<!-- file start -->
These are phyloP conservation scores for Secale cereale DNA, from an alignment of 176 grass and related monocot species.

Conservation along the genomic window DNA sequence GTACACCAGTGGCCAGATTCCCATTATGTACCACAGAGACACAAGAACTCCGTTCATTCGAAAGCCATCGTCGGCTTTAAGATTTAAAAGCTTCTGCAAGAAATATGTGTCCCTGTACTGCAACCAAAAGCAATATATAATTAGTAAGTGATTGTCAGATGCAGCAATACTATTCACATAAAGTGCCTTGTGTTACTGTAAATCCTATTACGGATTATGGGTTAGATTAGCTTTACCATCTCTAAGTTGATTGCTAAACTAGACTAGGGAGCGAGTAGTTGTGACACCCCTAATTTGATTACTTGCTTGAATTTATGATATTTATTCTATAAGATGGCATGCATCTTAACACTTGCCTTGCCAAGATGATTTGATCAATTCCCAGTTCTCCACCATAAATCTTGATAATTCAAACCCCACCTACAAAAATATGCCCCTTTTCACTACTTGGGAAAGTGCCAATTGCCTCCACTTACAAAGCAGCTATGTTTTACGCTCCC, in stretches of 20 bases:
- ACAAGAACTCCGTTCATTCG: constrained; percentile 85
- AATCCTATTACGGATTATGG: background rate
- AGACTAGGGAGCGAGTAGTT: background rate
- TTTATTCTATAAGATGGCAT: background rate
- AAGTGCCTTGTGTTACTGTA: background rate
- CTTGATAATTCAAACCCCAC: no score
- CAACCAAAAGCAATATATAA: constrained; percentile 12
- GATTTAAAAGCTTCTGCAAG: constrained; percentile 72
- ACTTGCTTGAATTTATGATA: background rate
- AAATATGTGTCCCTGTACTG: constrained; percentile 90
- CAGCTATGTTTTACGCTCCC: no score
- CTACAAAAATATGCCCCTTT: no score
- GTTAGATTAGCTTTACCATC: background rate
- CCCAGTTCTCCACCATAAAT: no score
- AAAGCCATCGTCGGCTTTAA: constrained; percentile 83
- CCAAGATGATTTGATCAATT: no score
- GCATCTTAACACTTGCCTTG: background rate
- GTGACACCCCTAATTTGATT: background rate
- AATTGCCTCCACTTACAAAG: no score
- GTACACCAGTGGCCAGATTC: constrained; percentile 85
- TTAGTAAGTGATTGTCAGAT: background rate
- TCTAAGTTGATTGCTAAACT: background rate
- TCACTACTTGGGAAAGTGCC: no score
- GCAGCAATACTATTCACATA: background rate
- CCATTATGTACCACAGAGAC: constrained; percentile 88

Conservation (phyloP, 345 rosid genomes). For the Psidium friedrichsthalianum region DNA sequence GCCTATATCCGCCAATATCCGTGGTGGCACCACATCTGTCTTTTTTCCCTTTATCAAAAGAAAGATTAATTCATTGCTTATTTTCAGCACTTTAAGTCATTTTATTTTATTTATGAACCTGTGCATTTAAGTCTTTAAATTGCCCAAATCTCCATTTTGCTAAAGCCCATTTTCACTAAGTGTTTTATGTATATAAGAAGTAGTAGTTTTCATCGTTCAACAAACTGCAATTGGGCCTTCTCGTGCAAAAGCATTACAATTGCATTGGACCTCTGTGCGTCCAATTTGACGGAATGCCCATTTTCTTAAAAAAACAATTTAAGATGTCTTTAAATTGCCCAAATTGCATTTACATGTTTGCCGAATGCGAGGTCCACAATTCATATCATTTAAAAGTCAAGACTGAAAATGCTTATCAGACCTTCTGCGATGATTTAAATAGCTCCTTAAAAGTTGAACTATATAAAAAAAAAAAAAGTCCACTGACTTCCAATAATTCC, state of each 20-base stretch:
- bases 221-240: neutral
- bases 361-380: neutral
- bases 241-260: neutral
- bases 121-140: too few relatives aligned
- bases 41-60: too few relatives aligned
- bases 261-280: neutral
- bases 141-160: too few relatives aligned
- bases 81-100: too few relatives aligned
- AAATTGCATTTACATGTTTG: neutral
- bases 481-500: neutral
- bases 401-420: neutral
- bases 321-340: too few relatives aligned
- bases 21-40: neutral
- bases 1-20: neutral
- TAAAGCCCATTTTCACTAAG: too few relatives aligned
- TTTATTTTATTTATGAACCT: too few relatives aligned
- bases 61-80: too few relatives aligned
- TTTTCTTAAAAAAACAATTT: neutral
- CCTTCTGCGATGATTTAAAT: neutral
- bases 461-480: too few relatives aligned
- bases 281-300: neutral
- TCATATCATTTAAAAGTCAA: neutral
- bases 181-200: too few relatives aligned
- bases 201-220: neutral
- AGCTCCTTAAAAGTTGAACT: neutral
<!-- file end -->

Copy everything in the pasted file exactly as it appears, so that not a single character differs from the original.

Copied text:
These are phyloP conservation scores for Secale cereale DNA, from an alignment of 176 grass and related monocot species.

Conservation along the genomic window DNA sequence GTACACCAGTGGCCAGATTCCCATTATGTACCACAGAGACACAAGAACTCCGTTCATTCGAAAGCCATCGTCGGCTTTAAGATTTAAAAGCTTCTGCAAGAAATATGTGTCCCTGTACTGCAACCAAAAGCAATATATAATTAGTAAGTGATTGTCAGATGCAGCAATACTATTCACATAAAGTGCCTTGTGTTACTGTAAATCCTATTACGGATTATGGGTTAGATTAGCTTTACCATCTCTAAGTTGATTGCTAAACTAGACTAGGGAGCGAGTAGTTGTGACACCCCTAATTTGATTACTTGCTTGAATTTATGATATTTATTCTATAAGATGGCATGCATCTTAACACTTGCCTTGCCAAGATGATTTGATCAATTCCCAGTTCTCCACCATAAATCTTGATAATTCAAACCCCACCTACAAAAATATGCCCCTTTTCACTACTTGGGAAAGTGCCAATTGCCTCCACTTACAAAGCAGCTATGTTTTACGCTCCC, in stretches of 20 bases:
- ACAAGAACTCCGTTCATTCG: constrained; percentile 85
- AATCCTATTACGGATTATGG: background rate
- AGACTAGGGAGCGAGTAGTT: background rate
- TTTATTCTATAAGATGGCAT: background rate
- AAGTGCCTTGTGTTACTGTA: background rate
- CTTGATAATTCAAACCCCAC: no score
- CAACCAAAAGCAATATATAA: constrained; percentile 12
- GATTTAAAAGCTTCTGCAAG: constrained; percentile 72
- ACTTGCTTGAATTTATGATA: background rate
- AAATATGTGTCCCTGTACTG: constrained; percentile 90
- CAGCTATGTTTTACGCTCCC: no score
- CTACAAAAATATGCCCCTTT: no score
- GTTAGATTAGCTTTACCATC: background rate
- CCCAGTTCTCCACCATAAAT: no score
- AAAGCCATCGTCGGCTTTAA: constrained; percentile 83
- CCAAGATGATTTGATCAATT: no score
- GCATCTTAACACTTGCCTTG: background rate
- GTGACACCCCTAATTTGATT: background rate
- AATTGCCTCCACTTACAAAG: no score
- GTACACCAGTGGCCAGATTC: constrained; percentile 85
- TTAGTAAGTGATTGTCAGAT: background rate
- TCTAAGTTGATTGCTAAACT: background rate
- TCACTACTTGGGAAAGTGCC: no score
- GCAGCAATACTATTCACATA: background rate
- CCATTATGTACCACAGAGAC: constrained; percentile 88

Conservation (phyloP, 345 rosid genomes). For the Psidium friedrichsthalianum region DNA sequence GCCTATATCCGCCAATATCCGTGGTGGCACCACATCTGTCTTTTTTCCCTTTATCAAAAGAAAGATTAATTCATTGCTTATTTTCAGCACTTTAAGTCATTTTATTTTATTTATGAACCTGTGCATTTAAGTCTTTAAATTGCCCAAATCTCCATTTTGCTAAAGCCCATTTTCACTAAGTGTTTTATGTATATAAGAAGTAGTAGTTTTCATCGTTCAACAAACTGCAATTGGGCCTTCTCGTGCAAAAGCATTACAATTGCATTGGACCTCTGTGCGTCCAATTTGACGGAATGCCCATTTTCTTAAAAAAACAATTTAAGATGTCTTTAAATTGCCCAAATTGCATTTACATGTTTGCCGAATGCGAGGTCCACAATTCATATCATTTAAAAGTCAAGACTGAAAATGCTTATCAGACCTTCTGCGATGATTTAAATAGCTCCTTAAAAGTTGAACTATATAAAAAAAAAAAAAGTCCACTGACTTCCAATAATTCC, state of each 20-base stretch:
- bases 221-240: neutral
- bases 361-380: neutral
- bases 241-260: neutral
- bases 121-140: too few relatives aligned
- bases 41-60: too few relatives aligned
- bases 261-280: neutral
- bases 141-160: too few relatives aligned
- bases 81-100: too few relatives aligned
- AAATTGCATTTACATGTTTG: neutral
- bases 481-500: neutral
- bases 401-420: neutral
- bases 321-340: too few relatives aligned
- bases 21-40: neutral
- bases 1-20: neutral
- TAAAGCCCATTTTCACTAAG: too few relatives aligned
- TTTATTTTATTTATGAACCT: too few relatives aligned
- bases 61-80: too few relatives aligned
- TTTTCTTAAAAAAACAATTT: neutral
- CCTTCTGCGATGATTTAAAT: neutral
- bases 461-480: too few relatives aligned
- bases 281-300: neutral
- TCATATCATTTAAAAGTCAA: neutral
- bases 181-200: too few relatives aligned
- bases 201-220: neutral
- AGCTCCTTAAAAGTTGAACT: neutral